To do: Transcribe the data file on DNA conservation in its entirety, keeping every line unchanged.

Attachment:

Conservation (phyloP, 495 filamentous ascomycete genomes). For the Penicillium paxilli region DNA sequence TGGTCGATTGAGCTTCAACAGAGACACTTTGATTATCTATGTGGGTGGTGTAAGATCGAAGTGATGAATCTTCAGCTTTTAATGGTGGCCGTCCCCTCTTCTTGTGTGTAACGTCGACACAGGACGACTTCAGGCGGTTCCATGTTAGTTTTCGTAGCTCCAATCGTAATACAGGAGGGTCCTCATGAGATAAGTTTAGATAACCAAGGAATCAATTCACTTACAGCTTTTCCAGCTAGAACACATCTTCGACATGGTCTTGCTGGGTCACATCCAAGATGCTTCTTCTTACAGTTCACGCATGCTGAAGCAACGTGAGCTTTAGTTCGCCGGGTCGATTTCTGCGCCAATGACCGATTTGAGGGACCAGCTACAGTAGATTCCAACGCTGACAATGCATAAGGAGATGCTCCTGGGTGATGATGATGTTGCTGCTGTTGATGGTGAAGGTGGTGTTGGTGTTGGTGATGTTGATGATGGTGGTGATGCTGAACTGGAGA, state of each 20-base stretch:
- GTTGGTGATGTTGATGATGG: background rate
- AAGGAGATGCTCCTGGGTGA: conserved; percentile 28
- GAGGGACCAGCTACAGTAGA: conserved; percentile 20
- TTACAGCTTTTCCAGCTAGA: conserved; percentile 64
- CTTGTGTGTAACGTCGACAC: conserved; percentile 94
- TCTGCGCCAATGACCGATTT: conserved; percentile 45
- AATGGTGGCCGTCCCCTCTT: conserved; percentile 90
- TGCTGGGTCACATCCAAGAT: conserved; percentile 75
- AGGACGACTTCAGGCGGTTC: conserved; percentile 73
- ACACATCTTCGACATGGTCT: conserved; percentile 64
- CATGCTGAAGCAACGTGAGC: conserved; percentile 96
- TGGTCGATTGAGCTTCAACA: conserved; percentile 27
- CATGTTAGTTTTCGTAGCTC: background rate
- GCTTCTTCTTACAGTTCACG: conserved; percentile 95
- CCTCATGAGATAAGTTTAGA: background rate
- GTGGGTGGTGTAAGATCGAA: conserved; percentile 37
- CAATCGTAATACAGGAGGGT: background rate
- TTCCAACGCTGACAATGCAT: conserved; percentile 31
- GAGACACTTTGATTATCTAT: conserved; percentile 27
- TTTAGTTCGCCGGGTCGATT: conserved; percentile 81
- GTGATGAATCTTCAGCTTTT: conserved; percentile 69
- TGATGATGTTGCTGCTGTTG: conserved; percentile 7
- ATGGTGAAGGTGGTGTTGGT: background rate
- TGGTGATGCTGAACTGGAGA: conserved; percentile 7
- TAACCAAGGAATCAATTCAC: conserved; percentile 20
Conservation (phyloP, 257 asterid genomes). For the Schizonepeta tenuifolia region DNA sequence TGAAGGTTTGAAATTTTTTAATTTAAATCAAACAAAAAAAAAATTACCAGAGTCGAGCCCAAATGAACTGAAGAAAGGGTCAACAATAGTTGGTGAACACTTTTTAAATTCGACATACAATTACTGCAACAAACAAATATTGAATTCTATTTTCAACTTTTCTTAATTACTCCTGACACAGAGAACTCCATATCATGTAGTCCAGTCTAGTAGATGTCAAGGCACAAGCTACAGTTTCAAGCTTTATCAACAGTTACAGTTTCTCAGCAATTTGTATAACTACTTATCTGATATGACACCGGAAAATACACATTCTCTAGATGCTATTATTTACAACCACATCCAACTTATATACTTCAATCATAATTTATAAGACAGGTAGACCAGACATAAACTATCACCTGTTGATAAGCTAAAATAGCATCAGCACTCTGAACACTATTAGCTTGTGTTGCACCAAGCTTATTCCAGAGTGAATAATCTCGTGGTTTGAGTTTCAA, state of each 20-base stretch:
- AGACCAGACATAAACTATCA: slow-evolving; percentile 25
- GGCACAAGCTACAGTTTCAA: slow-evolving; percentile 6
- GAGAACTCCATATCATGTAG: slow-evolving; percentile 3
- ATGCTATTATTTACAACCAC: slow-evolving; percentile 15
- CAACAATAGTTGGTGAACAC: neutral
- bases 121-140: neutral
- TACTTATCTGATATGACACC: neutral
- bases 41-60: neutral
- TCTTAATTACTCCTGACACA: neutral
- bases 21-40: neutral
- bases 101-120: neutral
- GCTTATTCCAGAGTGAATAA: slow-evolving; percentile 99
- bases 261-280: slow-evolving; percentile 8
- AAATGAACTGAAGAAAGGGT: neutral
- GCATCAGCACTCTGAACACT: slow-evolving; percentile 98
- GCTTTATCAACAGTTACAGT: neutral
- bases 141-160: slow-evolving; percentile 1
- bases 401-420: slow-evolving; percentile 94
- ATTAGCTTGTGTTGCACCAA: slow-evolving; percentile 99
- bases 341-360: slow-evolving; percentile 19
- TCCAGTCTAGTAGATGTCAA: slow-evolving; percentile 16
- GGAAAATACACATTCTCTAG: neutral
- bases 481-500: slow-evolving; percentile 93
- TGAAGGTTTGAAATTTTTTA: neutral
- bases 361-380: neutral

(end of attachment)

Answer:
Conservation (phyloP, 495 filamentous ascomycete genomes). For the Penicillium paxilli region DNA sequence TGGTCGATTGAGCTTCAACAGAGACACTTTGATTATCTATGTGGGTGGTGTAAGATCGAAGTGATGAATCTTCAGCTTTTAATGGTGGCCGTCCCCTCTTCTTGTGTGTAACGTCGACACAGGACGACTTCAGGCGGTTCCATGTTAGTTTTCGTAGCTCCAATCGTAATACAGGAGGGTCCTCATGAGATAAGTTTAGATAACCAAGGAATCAATTCACTTACAGCTTTTCCAGCTAGAACACATCTTCGACATGGTCTTGCTGGGTCACATCCAAGATGCTTCTTCTTACAGTTCACGCATGCTGAAGCAACGTGAGCTTTAGTTCGCCGGGTCGATTTCTGCGCCAATGACCGATTTGAGGGACCAGCTACAGTAGATTCCAACGCTGACAATGCATAAGGAGATGCTCCTGGGTGATGATGATGTTGCTGCTGTTGATGGTGAAGGTGGTGTTGGTGTTGGTGATGTTGATGATGGTGGTGATGCTGAACTGGAGA, state of each 20-base stretch:
- GTTGGTGATGTTGATGATGG: background rate
- AAGGAGATGCTCCTGGGTGA: conserved; percentile 28
- GAGGGACCAGCTACAGTAGA: conserved; percentile 20
- TTACAGCTTTTCCAGCTAGA: conserved; percentile 64
- CTTGTGTGTAACGTCGACAC: conserved; percentile 94
- TCTGCGCCAATGACCGATTT: conserved; percentile 45
- AATGGTGGCCGTCCCCTCTT: conserved; percentile 90
- TGCTGGGTCACATCCAAGAT: conserved; percentile 75
- AGGACGACTTCAGGCGGTTC: conserved; percentile 73
- ACACATCTTCGACATGGTCT: conserved; percentile 64
- CATGCTGAAGCAACGTGAGC: conserved; percentile 96
- TGGTCGATTGAGCTTCAACA: conserved; percentile 27
- CATGTTAGTTTTCGTAGCTC: background rate
- GCTTCTTCTTACAGTTCACG: conserved; percentile 95
- CCTCATGAGATAAGTTTAGA: background rate
- GTGGGTGGTGTAAGATCGAA: conserved; percentile 37
- CAATCGTAATACAGGAGGGT: background rate
- TTCCAACGCTGACAATGCAT: conserved; percentile 31
- GAGACACTTTGATTATCTAT: conserved; percentile 27
- TTTAGTTCGCCGGGTCGATT: conserved; percentile 81
- GTGATGAATCTTCAGCTTTT: conserved; percentile 69
- TGATGATGTTGCTGCTGTTG: conserved; percentile 7
- ATGGTGAAGGTGGTGTTGGT: background rate
- TGGTGATGCTGAACTGGAGA: conserved; percentile 7
- TAACCAAGGAATCAATTCAC: conserved; percentile 20
Conservation (phyloP, 257 asterid genomes). For the Schizonepeta tenuifolia region DNA sequence TGAAGGTTTGAAATTTTTTAATTTAAATCAAACAAAAAAAAAATTACCAGAGTCGAGCCCAAATGAACTGAAGAAAGGGTCAACAATAGTTGGTGAACACTTTTTAAATTCGACATACAATTACTGCAACAAACAAATATTGAATTCTATTTTCAACTTTTCTTAATTACTCCTGACACAGAGAACTCCATATCATGTAGTCCAGTCTAGTAGATGTCAAGGCACAAGCTACAGTTTCAAGCTTTATCAACAGTTACAGTTTCTCAGCAATTTGTATAACTACTTATCTGATATGACACCGGAAAATACACATTCTCTAGATGCTATTATTTACAACCACATCCAACTTATATACTTCAATCATAATTTATAAGACAGGTAGACCAGACATAAACTATCACCTGTTGATAAGCTAAAATAGCATCAGCACTCTGAACACTATTAGCTTGTGTTGCACCAAGCTTATTCCAGAGTGAATAATCTCGTGGTTTGAGTTTCAA, state of each 20-base stretch:
- AGACCAGACATAAACTATCA: slow-evolving; percentile 25
- GGCACAAGCTACAGTTTCAA: slow-evolving; percentile 6
- GAGAACTCCATATCATGTAG: slow-evolving; percentile 3
- ATGCTATTATTTACAACCAC: slow-evolving; percentile 15
- CAACAATAGTTGGTGAACAC: neutral
- bases 121-140: neutral
- TACTTATCTGATATGACACC: neutral
- bases 41-60: neutral
- TCTTAATTACTCCTGACACA: neutral
- bases 21-40: neutral
- bases 101-120: neutral
- GCTTATTCCAGAGTGAATAA: slow-evolving; percentile 99
- bases 261-280: slow-evolving; percentile 8
- AAATGAACTGAAGAAAGGGT: neutral
- GCATCAGCACTCTGAACACT: slow-evolving; percentile 98
- GCTTTATCAACAGTTACAGT: neutral
- bases 141-160: slow-evolving; percentile 1
- bases 401-420: slow-evolving; percentile 94
- ATTAGCTTGTGTTGCACCAA: slow-evolving; percentile 99
- bases 341-360: slow-evolving; percentile 19
- TCCAGTCTAGTAGATGTCAA: slow-evolving; percentile 16
- GGAAAATACACATTCTCTAG: neutral
- bases 481-500: slow-evolving; percentile 93
- TGAAGGTTTGAAATTTTTTA: neutral
- bases 361-380: neutral